Mandriva plans on releasing the community version of 2006 on or about August 15 and Official on September 15. With the first beta expected in little over week, I thought it wouldn't be entirely inappropriate to take a look at the current cooker and get an idea of the kinds of things to which we can look forward.
Linux distributions have become better and more user friendly over the years while retaining their characterising stability. To prove this I have just run a completely new installation of Mandriva Linux 2005 limited edition. Mandriva Linux has always been renowed as one of the most user friendly distributions available.
A first-timers guide to installing and configuring Mandriva Linux
A little birdie told me that the Mandriva isos are being uploaded to ftp mirrors.
More on this as it becomes available.
UPDATE: Tho not officially announced, the isos are fully loaded on several ftp mirrors. One of which is carroll.cac.psu.edu.
If there is indeed a desktop Linux market, Mandrake Linux was one of the founding fathers, and up until their recent purchase of Conectiva Linux (and subsequent name change to Mandriva), they've reigned right along side other big-name contenders such as Novell/SUSE, Red Hat, Linspire, and Xandros... and you know what? They've done damn well, even surviving near extinction at one point when they filed "declaration de cessation des paiements" which is the French equivalent of Chapter 11 bankruptcy in the USA. How does the future of their desktop look? Stick around. We're about to find out.
Mandriva has changed more cosmetically in this version than Mandrakelinux has in the past several releases. While the Galaxy theme is still the default, there are new splash screens and graphical changes here and there that make you feel like you're using a different -- or at least newer -- distribution.
Mandriva, created in 1998, is a fast and stable binary based operating system. Their goal is to be the easiest to use distribution of the GNU/Linux operating system available. Mandriva 2005 is a milestone for MandrivaLinux as it's the first release under the new name. Featuring a 188.8.131.52 kernel, Firefox 1.0.2, The Gimp 2.2, GNOME 2.8.3, KDE 3.3, gcc 3.4.3, openoffice.org 1.1.4, Mandriva is striving to be the operating system of choice not only amongst Linux users, but computer users worldwide - both consumer and enterprise.
Warly has established the errata page for Mandriva 2005. The only entry at this point contains a boot problem for the Elite K7S5A Motherboard. You might want to bookmark this page if you plan on installing and running this newest release.
Here's one method for getting Mandriva 10.2, aka Mandriva 2005, before the public iso release in two weeks.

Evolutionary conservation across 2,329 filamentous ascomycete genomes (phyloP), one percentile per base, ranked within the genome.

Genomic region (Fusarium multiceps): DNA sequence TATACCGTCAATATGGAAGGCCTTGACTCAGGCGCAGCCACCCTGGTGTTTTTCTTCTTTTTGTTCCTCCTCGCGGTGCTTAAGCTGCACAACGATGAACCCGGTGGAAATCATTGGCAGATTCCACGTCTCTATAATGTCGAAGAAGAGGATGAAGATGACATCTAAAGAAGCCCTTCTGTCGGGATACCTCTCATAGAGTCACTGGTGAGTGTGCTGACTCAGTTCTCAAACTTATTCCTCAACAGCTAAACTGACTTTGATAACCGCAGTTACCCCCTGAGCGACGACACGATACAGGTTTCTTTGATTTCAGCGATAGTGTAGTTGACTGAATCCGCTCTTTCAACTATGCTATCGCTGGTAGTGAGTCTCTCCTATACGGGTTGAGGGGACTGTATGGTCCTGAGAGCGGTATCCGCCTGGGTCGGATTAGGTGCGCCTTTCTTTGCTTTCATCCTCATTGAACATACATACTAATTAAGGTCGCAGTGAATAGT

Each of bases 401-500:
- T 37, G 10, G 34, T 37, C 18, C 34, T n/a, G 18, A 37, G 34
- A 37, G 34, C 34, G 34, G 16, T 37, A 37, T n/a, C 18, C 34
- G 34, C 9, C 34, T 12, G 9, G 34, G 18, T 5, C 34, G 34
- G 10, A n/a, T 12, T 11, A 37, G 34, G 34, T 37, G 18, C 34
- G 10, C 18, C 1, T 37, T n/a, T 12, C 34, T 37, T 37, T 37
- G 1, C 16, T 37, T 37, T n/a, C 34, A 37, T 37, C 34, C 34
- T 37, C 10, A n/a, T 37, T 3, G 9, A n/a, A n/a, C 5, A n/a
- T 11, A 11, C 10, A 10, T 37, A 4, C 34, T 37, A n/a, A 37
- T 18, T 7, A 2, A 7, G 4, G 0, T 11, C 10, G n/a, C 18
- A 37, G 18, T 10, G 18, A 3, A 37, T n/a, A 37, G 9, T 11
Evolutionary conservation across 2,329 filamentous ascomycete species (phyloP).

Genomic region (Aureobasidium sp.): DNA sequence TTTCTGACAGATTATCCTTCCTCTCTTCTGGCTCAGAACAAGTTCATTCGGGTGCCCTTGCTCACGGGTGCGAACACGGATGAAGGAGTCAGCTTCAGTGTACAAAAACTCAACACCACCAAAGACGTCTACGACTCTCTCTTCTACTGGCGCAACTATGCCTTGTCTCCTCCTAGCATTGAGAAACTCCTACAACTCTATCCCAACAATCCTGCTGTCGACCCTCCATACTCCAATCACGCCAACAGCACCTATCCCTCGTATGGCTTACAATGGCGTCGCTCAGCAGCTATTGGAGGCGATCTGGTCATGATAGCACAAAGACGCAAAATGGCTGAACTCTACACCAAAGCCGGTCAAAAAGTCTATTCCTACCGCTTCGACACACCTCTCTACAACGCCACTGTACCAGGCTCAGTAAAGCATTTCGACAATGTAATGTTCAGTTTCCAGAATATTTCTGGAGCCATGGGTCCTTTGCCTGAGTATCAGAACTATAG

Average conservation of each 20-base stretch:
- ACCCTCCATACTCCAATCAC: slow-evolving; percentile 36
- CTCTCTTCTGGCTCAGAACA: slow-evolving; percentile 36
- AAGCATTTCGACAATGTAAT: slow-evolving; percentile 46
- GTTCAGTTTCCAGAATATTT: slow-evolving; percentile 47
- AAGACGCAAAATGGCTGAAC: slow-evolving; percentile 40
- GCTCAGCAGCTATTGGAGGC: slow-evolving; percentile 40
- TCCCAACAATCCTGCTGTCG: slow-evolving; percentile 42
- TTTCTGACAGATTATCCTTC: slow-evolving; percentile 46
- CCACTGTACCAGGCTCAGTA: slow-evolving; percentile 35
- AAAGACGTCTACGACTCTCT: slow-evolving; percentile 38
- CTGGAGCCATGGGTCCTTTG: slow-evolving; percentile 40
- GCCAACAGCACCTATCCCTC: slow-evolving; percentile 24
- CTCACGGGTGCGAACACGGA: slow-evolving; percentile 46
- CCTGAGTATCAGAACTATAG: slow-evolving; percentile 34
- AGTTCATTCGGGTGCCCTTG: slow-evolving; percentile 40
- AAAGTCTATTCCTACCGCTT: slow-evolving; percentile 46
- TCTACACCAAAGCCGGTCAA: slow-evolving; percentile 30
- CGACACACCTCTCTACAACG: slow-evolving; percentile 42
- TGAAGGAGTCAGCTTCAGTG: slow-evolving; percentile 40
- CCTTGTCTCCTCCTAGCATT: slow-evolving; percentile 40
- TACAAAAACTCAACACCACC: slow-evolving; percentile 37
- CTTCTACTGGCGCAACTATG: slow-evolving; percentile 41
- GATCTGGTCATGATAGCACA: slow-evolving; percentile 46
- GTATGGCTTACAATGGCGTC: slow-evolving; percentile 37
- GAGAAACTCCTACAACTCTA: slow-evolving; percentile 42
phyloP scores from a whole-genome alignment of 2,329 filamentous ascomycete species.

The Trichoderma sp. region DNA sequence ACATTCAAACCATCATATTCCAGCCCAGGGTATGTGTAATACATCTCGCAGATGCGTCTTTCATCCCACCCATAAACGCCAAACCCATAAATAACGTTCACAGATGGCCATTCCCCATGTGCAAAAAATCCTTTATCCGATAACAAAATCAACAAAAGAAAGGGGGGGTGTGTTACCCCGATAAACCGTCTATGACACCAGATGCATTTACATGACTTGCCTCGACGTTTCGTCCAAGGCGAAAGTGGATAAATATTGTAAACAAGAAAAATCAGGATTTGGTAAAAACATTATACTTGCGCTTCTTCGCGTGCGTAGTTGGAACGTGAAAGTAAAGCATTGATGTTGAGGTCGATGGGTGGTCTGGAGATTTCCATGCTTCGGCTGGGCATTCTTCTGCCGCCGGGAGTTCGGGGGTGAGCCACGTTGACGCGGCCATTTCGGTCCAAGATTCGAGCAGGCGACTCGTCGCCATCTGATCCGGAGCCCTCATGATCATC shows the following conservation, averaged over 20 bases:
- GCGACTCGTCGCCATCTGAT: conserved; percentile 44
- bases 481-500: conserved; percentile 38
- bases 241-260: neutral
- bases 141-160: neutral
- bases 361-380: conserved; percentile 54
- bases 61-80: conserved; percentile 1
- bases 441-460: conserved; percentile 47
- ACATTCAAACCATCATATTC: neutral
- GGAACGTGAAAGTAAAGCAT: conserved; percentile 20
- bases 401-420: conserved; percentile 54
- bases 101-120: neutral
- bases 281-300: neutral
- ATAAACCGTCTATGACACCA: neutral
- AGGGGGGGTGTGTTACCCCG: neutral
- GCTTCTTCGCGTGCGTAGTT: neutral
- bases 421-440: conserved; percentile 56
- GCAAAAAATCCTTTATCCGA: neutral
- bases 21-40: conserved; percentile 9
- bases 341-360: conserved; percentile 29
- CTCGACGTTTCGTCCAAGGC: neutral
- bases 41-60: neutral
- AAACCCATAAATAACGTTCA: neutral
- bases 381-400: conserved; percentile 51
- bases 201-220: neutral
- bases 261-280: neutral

According to the twiki, the release schedule has been updated to April 14. Talk in the forum leads one to believe torrents will be available to club members first. The twiki lists Limited Edition becoming available for everyone on May 1. Powerpacks will include versions for both 32 and 64 bit arch.
UPDATE: ISO to club soon
10.2 tree currently being mirrored on the mirror reference machine.
Final UPDATE: It's been released to club members.
Details are sketchy at this time, however Mandriva is reportedly delayed due to some kernel issues. More on this as it develops.
"still planned for Tuesday, as per the wiki...however, warly might have done the final images by now, not sure..."
warly answers, "I will try to update [something], but the iso are mostly final now, I only need to fix that indexhtml package.
I hope to have the final ISO by tomorrow morning."
theinquirer says, "Male duck to Italian car you know it makes sense." lol... anyway, here's their blurb.
On the occasion of adopting its new name, the Mandriva Club is launching a contest to accelerate the spread and the recognition of the Mandriva brand name, by using it in as many places as possible.
After spending weeks balancing pros and cons, Mandrakesoft has decided to change its name!
And the winner is...
There's an interesting thread running on one of the mandrake mailing lists discussing the possibility of an upcoming name change since their buy out of Connectiva. Seems there may be some truth to the rumors as a whois it might prove.
Mandrake is apparently joining a consortium to help the advancement of what I think of as distributed computing to the point of and what they are terming clustering. Mandrake has a some previous experience in that arena so maybe they can prove to be an asset. Here's a more in depth article on the subject. They want to harness our cpu cycles, and it sounds like for commercial purposes. Show me the money then I say. Until then, I'm looking for aliens.